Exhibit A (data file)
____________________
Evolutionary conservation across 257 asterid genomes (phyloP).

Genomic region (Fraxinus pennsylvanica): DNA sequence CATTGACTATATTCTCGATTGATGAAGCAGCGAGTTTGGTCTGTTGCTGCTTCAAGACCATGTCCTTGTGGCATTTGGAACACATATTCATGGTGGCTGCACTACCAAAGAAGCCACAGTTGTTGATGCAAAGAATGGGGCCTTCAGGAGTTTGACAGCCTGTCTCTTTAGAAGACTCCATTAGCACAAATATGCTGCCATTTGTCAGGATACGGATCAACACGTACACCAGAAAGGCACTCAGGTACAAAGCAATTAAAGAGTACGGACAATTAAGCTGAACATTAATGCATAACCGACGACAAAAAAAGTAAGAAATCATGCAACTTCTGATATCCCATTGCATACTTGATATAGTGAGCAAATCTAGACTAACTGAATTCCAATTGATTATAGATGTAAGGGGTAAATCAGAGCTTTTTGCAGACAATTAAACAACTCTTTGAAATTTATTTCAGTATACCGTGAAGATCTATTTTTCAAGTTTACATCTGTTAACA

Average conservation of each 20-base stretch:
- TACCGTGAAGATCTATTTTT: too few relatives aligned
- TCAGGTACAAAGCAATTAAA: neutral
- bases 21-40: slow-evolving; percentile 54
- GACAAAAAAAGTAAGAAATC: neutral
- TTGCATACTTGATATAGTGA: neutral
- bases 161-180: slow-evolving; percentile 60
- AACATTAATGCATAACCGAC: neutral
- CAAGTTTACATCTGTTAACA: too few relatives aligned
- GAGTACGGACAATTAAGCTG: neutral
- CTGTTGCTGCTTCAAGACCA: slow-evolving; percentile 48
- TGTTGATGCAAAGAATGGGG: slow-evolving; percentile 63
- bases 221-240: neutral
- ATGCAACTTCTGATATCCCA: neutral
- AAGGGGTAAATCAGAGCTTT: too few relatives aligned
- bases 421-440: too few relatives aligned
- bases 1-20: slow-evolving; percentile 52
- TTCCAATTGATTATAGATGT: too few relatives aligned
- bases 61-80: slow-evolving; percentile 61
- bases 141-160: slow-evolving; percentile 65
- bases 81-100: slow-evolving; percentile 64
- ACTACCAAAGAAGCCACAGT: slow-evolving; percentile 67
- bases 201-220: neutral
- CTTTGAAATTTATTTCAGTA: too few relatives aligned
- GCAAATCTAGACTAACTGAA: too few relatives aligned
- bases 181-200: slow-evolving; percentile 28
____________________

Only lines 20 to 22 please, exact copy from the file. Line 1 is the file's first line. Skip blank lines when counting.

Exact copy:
- TTCCAATTGATTATAGATGT: too few relatives aligned
- bases 61-80: slow-evolving; percentile 61
- bases 141-160: slow-evolving; percentile 65